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The business of leasing people

Temporary agencies’ profits simply come from the business of leasing people to others. We know what it’s about: acting as intermediaries for workers and keeping part of their salary. But is it legitimate? By José Soeiro.
Photo by Katie Hargrave/Flickr.

There are around 215,000 supposedly “temporary workers” in Portugal. Most have permanent roles, whether at factories or call centres: the same position is filled by different workers on contracts that are sometimes even drawn up on a weekly basis. Two-thirds earn less than €600 per month.

This is the fastest growing sector in Portugal. At the end of 2015, there were 231 companies authorised to provide temporary work services, 26 more than the year before. In two years, their revenue has increased by 20%, with €1.075bn more in turnover. Where does all this money come from? Why is this business so profitable?

Temporary agencies’ profits simply come from the business of leasing people to others. For an employee making €600 a month, some agencies make just as much for their services, classified as “selection”, “recruitment” and “placement” of labour. We know what it’s about: acting as intermediaries for workers and keeping part of their salary. But is it legitimate?

It hasn’t always been. On 1 July 1949, the International Labour Organisation conference, in Geneva, passed Convention no. 96, which had the specific aim of abolishing “fee-charging employment agencies conducted with a view to profit”, i.e. eliminating “any person, company, institution, agency or other organisation which acts as an intermediary for the purpose of procuring employment for a worker or supplying a worker for an employer with a view to deriving either directly or indirectly any pecuniary or other material advantage from either employer or worker”. The same resolution suggested a path to follow: the replacement of such agencies by “a public employment service”. This is how job centres were born.

The history of the convention itself would be worthy of a long conversation. But what has happened in recent decades is well known. There has been an intense process to re-legitimise this business with academic studies, the creation of ombudsmen and a great deal of political lobbying, money and changes to legislation. Three main arguments have been used in favour of these companies: temporary work provides the legal and contractual form required by a flexible economy; the use of temporary work is a modern way of managing “human resources”; temporary work companies are a “regulated” way to fight “false freelance” situations and informal work mechanisms, combining flexibility with a contract.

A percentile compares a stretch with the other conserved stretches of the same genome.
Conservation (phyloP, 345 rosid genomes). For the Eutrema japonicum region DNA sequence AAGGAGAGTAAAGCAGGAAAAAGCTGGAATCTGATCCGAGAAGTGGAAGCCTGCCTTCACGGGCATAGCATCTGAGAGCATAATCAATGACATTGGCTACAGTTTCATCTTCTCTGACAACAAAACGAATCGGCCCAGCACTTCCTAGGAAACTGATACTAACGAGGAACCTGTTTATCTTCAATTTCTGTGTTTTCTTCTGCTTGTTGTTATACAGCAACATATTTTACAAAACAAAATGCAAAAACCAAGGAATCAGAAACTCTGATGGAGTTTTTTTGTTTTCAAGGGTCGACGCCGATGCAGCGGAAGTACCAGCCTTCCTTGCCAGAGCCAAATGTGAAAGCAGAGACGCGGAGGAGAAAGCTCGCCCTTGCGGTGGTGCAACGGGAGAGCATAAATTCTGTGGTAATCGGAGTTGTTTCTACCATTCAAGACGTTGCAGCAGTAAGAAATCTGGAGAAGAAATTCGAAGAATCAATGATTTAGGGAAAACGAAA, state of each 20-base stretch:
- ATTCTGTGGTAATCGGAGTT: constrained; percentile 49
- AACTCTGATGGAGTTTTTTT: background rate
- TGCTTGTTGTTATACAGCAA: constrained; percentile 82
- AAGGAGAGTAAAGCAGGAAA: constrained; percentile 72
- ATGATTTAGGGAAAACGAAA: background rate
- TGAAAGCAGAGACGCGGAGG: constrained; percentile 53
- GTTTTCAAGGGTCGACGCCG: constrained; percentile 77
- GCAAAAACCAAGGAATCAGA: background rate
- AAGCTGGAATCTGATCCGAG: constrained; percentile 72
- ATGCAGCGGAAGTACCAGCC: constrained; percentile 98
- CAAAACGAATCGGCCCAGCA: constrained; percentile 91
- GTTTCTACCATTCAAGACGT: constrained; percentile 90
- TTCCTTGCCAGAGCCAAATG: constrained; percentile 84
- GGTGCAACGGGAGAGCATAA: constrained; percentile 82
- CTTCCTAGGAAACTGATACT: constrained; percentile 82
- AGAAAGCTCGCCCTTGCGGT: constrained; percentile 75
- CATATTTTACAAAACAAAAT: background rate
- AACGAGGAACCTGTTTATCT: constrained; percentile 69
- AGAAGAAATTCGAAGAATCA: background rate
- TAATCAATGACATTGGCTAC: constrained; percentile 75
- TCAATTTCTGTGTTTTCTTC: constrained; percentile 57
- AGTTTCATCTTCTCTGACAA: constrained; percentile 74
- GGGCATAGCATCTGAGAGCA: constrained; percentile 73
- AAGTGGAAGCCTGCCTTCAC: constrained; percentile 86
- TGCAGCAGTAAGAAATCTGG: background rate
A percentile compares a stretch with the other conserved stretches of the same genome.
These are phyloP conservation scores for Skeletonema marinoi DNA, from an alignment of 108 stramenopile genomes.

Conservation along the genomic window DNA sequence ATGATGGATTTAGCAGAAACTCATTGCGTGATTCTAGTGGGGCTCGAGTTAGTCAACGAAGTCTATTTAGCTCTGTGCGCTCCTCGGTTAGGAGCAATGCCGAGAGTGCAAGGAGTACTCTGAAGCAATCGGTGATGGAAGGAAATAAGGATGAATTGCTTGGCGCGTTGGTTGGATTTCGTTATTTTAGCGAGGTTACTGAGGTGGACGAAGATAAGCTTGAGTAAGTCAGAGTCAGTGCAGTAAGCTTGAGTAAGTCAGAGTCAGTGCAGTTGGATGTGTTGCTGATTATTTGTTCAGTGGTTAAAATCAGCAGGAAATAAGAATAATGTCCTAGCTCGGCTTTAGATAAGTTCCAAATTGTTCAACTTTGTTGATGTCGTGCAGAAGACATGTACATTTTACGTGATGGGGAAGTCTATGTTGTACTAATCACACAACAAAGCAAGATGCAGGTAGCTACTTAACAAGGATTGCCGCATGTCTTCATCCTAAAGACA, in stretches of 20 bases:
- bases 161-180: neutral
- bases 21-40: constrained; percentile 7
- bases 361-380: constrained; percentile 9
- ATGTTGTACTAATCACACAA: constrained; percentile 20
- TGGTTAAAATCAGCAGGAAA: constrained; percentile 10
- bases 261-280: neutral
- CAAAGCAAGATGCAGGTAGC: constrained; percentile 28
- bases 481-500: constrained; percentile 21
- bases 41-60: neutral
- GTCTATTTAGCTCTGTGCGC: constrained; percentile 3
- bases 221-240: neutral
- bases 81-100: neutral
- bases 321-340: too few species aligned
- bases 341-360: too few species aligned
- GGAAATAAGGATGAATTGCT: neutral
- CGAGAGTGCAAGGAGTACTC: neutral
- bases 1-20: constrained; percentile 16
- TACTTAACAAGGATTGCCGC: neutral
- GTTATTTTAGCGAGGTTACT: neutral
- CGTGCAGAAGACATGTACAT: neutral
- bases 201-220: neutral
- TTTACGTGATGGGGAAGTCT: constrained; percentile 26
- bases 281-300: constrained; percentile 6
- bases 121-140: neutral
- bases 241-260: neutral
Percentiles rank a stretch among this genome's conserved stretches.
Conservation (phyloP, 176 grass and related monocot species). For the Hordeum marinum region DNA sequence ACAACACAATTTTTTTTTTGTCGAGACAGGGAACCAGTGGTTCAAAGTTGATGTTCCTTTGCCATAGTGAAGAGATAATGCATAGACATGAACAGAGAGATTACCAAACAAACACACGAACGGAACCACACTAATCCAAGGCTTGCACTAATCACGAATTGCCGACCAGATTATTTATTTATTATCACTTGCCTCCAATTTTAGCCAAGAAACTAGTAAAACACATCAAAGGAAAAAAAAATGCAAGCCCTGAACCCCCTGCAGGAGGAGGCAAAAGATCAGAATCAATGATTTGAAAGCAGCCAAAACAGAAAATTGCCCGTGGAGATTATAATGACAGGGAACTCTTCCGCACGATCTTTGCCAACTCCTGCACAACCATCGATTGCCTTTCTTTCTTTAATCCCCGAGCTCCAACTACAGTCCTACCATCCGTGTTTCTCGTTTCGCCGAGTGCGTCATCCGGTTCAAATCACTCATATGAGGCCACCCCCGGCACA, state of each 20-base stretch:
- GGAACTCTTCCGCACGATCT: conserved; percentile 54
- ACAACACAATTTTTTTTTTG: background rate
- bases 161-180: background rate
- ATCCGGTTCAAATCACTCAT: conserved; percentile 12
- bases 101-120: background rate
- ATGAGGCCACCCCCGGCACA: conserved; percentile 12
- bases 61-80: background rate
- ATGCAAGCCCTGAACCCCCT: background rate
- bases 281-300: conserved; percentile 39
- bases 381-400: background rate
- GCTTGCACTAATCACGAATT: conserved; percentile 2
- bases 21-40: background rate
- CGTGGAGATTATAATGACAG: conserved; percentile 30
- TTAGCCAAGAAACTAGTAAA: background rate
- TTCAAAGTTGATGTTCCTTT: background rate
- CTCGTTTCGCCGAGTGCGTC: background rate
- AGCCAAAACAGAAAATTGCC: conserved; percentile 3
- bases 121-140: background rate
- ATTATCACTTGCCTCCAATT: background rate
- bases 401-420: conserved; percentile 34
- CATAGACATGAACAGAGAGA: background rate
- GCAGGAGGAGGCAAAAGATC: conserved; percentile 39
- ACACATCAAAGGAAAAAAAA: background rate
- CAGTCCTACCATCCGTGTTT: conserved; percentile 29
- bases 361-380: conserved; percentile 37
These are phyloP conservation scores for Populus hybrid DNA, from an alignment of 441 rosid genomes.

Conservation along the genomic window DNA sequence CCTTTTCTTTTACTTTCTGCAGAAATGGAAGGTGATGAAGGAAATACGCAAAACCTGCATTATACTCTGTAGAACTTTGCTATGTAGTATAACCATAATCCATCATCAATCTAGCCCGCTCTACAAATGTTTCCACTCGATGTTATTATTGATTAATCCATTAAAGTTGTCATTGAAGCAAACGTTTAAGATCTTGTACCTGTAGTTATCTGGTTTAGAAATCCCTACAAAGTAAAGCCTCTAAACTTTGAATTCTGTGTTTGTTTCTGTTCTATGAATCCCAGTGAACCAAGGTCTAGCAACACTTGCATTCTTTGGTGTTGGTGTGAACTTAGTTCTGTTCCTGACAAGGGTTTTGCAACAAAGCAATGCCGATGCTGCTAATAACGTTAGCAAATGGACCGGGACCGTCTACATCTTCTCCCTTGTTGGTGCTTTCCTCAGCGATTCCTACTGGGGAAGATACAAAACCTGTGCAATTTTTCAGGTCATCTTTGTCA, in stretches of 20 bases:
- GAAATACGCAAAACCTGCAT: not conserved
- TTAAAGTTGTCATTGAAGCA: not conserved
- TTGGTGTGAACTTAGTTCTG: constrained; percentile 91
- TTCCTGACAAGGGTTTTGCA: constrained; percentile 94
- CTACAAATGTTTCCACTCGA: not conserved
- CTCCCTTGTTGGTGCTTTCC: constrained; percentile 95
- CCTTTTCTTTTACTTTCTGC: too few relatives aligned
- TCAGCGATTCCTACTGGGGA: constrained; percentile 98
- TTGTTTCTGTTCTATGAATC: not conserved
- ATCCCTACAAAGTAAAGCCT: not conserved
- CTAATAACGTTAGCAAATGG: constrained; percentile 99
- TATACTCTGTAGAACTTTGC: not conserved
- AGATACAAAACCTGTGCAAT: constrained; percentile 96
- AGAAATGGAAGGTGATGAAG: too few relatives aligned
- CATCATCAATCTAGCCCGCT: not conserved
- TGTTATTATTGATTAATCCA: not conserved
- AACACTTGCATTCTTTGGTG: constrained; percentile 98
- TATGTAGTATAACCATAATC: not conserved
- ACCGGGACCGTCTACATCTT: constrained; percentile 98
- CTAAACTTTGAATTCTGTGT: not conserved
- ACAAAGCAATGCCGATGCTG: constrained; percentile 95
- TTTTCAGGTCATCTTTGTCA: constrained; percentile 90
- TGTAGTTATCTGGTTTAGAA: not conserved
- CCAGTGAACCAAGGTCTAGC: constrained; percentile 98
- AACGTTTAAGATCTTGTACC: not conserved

However, there is a great divide between rhetoric and reality. Most temporary workers hold permanent positions but are in precarious employment relationships. There are more and more ploys to transform normal operations at the businesses that use agencies into “campaigns” and “projects”, whether at companies like PT and Sonae or at public offices. Temporary work has been used to tear apart collective labour organisations, take responsibility away from the companies that use agencies and abruptly lower wages. The temporary nature of the contracts is a source of blackmail and domination. In other words, the overall result is terrible. Employment and wages get worse, intermediaries are fed, lives are made less stable.

Some people say that temporary work agencies are inevitable or an innovation for new times. But they are above all a sign of the abuse that has become commonplace. We urgently need to end this abuse.

Article published at expresso.sapo.pt on april 29th 2016. Translated by Tom Williams for esquerda.net/English.

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